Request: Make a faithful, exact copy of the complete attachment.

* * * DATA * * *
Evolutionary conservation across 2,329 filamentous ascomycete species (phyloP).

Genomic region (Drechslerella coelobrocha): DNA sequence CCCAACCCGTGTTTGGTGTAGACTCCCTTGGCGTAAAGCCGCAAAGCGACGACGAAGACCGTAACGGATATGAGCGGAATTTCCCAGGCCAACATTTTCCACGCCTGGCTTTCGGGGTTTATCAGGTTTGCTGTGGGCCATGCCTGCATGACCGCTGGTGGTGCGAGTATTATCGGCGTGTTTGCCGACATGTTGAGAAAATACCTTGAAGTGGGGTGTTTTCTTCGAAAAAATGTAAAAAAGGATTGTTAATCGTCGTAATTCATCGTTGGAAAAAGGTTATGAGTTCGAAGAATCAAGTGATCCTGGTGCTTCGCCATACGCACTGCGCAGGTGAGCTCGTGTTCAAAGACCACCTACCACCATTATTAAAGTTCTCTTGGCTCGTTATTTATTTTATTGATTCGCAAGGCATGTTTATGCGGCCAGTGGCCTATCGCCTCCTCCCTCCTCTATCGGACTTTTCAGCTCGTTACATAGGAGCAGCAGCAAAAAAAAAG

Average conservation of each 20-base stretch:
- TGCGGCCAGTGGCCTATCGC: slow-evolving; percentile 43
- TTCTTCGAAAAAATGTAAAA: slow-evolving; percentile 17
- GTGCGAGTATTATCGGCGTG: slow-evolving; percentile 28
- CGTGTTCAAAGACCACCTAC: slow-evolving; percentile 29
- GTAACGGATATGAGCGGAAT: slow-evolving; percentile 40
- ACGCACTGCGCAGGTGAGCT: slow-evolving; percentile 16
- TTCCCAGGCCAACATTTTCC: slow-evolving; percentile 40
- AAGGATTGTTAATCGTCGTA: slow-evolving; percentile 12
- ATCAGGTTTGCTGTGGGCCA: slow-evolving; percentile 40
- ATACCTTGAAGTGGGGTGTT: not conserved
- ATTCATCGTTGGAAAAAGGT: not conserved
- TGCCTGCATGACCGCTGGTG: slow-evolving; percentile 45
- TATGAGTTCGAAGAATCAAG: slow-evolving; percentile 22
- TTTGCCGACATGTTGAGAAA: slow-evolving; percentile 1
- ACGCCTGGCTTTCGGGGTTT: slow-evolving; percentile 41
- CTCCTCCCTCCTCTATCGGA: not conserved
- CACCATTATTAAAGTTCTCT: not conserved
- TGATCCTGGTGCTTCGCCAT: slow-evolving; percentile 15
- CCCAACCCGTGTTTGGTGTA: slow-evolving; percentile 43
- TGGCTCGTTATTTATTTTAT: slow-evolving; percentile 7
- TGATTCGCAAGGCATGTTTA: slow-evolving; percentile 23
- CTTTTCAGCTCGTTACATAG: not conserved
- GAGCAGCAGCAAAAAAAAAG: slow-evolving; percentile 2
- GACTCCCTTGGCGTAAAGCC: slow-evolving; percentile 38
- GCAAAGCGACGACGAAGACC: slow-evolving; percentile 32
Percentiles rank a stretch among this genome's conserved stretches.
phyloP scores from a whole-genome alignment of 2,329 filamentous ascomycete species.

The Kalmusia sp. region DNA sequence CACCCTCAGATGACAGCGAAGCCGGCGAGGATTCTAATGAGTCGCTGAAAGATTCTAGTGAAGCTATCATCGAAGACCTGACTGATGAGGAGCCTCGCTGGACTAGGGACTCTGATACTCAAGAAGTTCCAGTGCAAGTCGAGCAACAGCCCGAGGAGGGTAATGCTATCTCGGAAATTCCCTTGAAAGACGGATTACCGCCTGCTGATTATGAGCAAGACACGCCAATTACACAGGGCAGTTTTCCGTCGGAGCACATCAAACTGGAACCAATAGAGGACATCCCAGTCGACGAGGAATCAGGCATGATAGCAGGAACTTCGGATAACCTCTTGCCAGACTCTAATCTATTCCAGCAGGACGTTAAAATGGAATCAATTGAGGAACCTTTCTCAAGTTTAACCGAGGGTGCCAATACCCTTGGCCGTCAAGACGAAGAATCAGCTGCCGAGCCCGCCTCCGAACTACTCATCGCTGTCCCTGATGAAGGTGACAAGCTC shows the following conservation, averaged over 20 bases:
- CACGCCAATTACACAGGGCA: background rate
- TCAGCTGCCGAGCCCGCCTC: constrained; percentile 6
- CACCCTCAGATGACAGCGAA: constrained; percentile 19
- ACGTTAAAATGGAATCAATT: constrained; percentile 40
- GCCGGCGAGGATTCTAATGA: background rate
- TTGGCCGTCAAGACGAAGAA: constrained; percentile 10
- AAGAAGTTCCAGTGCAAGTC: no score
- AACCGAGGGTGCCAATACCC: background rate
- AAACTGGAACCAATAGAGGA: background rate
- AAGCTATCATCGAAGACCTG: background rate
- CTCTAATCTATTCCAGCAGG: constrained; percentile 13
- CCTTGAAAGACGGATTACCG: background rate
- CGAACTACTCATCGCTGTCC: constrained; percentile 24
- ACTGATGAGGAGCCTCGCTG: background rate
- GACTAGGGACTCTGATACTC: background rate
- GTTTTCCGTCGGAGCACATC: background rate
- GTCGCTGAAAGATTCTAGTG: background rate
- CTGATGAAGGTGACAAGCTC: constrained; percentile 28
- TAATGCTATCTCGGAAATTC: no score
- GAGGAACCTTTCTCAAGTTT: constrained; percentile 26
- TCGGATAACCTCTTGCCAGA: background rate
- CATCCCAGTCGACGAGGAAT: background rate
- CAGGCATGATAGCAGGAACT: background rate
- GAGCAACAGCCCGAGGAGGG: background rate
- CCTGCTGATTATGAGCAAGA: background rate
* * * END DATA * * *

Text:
Evolutionary conservation across 2,329 filamentous ascomycete species (phyloP).

Genomic region (Drechslerella coelobrocha): DNA sequence CCCAACCCGTGTTTGGTGTAGACTCCCTTGGCGTAAAGCCGCAAAGCGACGACGAAGACCGTAACGGATATGAGCGGAATTTCCCAGGCCAACATTTTCCACGCCTGGCTTTCGGGGTTTATCAGGTTTGCTGTGGGCCATGCCTGCATGACCGCTGGTGGTGCGAGTATTATCGGCGTGTTTGCCGACATGTTGAGAAAATACCTTGAAGTGGGGTGTTTTCTTCGAAAAAATGTAAAAAAGGATTGTTAATCGTCGTAATTCATCGTTGGAAAAAGGTTATGAGTTCGAAGAATCAAGTGATCCTGGTGCTTCGCCATACGCACTGCGCAGGTGAGCTCGTGTTCAAAGACCACCTACCACCATTATTAAAGTTCTCTTGGCTCGTTATTTATTTTATTGATTCGCAAGGCATGTTTATGCGGCCAGTGGCCTATCGCCTCCTCCCTCCTCTATCGGACTTTTCAGCTCGTTACATAGGAGCAGCAGCAAAAAAAAAG

Average conservation of each 20-base stretch:
- TGCGGCCAGTGGCCTATCGC: slow-evolving; percentile 43
- TTCTTCGAAAAAATGTAAAA: slow-evolving; percentile 17
- GTGCGAGTATTATCGGCGTG: slow-evolving; percentile 28
- CGTGTTCAAAGACCACCTAC: slow-evolving; percentile 29
- GTAACGGATATGAGCGGAAT: slow-evolving; percentile 40
- ACGCACTGCGCAGGTGAGCT: slow-evolving; percentile 16
- TTCCCAGGCCAACATTTTCC: slow-evolving; percentile 40
- AAGGATTGTTAATCGTCGTA: slow-evolving; percentile 12
- ATCAGGTTTGCTGTGGGCCA: slow-evolving; percentile 40
- ATACCTTGAAGTGGGGTGTT: not conserved
- ATTCATCGTTGGAAAAAGGT: not conserved
- TGCCTGCATGACCGCTGGTG: slow-evolving; percentile 45
- TATGAGTTCGAAGAATCAAG: slow-evolving; percentile 22
- TTTGCCGACATGTTGAGAAA: slow-evolving; percentile 1
- ACGCCTGGCTTTCGGGGTTT: slow-evolving; percentile 41
- CTCCTCCCTCCTCTATCGGA: not conserved
- CACCATTATTAAAGTTCTCT: not conserved
- TGATCCTGGTGCTTCGCCAT: slow-evolving; percentile 15
- CCCAACCCGTGTTTGGTGTA: slow-evolving; percentile 43
- TGGCTCGTTATTTATTTTAT: slow-evolving; percentile 7
- TGATTCGCAAGGCATGTTTA: slow-evolving; percentile 23
- CTTTTCAGCTCGTTACATAG: not conserved
- GAGCAGCAGCAAAAAAAAAG: slow-evolving; percentile 2
- GACTCCCTTGGCGTAAAGCC: slow-evolving; percentile 38
- GCAAAGCGACGACGAAGACC: slow-evolving; percentile 32
Percentiles rank a stretch among this genome's conserved stretches.
phyloP scores from a whole-genome alignment of 2,329 filamentous ascomycete species.

The Kalmusia sp. region DNA sequence CACCCTCAGATGACAGCGAAGCCGGCGAGGATTCTAATGAGTCGCTGAAAGATTCTAGTGAAGCTATCATCGAAGACCTGACTGATGAGGAGCCTCGCTGGACTAGGGACTCTGATACTCAAGAAGTTCCAGTGCAAGTCGAGCAACAGCCCGAGGAGGGTAATGCTATCTCGGAAATTCCCTTGAAAGACGGATTACCGCCTGCTGATTATGAGCAAGACACGCCAATTACACAGGGCAGTTTTCCGTCGGAGCACATCAAACTGGAACCAATAGAGGACATCCCAGTCGACGAGGAATCAGGCATGATAGCAGGAACTTCGGATAACCTCTTGCCAGACTCTAATCTATTCCAGCAGGACGTTAAAATGGAATCAATTGAGGAACCTTTCTCAAGTTTAACCGAGGGTGCCAATACCCTTGGCCGTCAAGACGAAGAATCAGCTGCCGAGCCCGCCTCCGAACTACTCATCGCTGTCCCTGATGAAGGTGACAAGCTC shows the following conservation, averaged over 20 bases:
- CACGCCAATTACACAGGGCA: background rate
- TCAGCTGCCGAGCCCGCCTC: constrained; percentile 6
- CACCCTCAGATGACAGCGAA: constrained; percentile 19
- ACGTTAAAATGGAATCAATT: constrained; percentile 40
- GCCGGCGAGGATTCTAATGA: background rate
- TTGGCCGTCAAGACGAAGAA: constrained; percentile 10
- AAGAAGTTCCAGTGCAAGTC: no score
- AACCGAGGGTGCCAATACCC: background rate
- AAACTGGAACCAATAGAGGA: background rate
- AAGCTATCATCGAAGACCTG: background rate
- CTCTAATCTATTCCAGCAGG: constrained; percentile 13
- CCTTGAAAGACGGATTACCG: background rate
- CGAACTACTCATCGCTGTCC: constrained; percentile 24
- ACTGATGAGGAGCCTCGCTG: background rate
- GACTAGGGACTCTGATACTC: background rate
- GTTTTCCGTCGGAGCACATC: background rate
- GTCGCTGAAAGATTCTAGTG: background rate
- CTGATGAAGGTGACAAGCTC: constrained; percentile 28
- TAATGCTATCTCGGAAATTC: no score
- GAGGAACCTTTCTCAAGTTT: constrained; percentile 26
- TCGGATAACCTCTTGCCAGA: background rate
- CATCCCAGTCGACGAGGAAT: background rate
- CAGGCATGATAGCAGGAACT: background rate
- GAGCAACAGCCCGAGGAGGG: background rate
- CCTGCTGATTATGAGCAAGA: background rate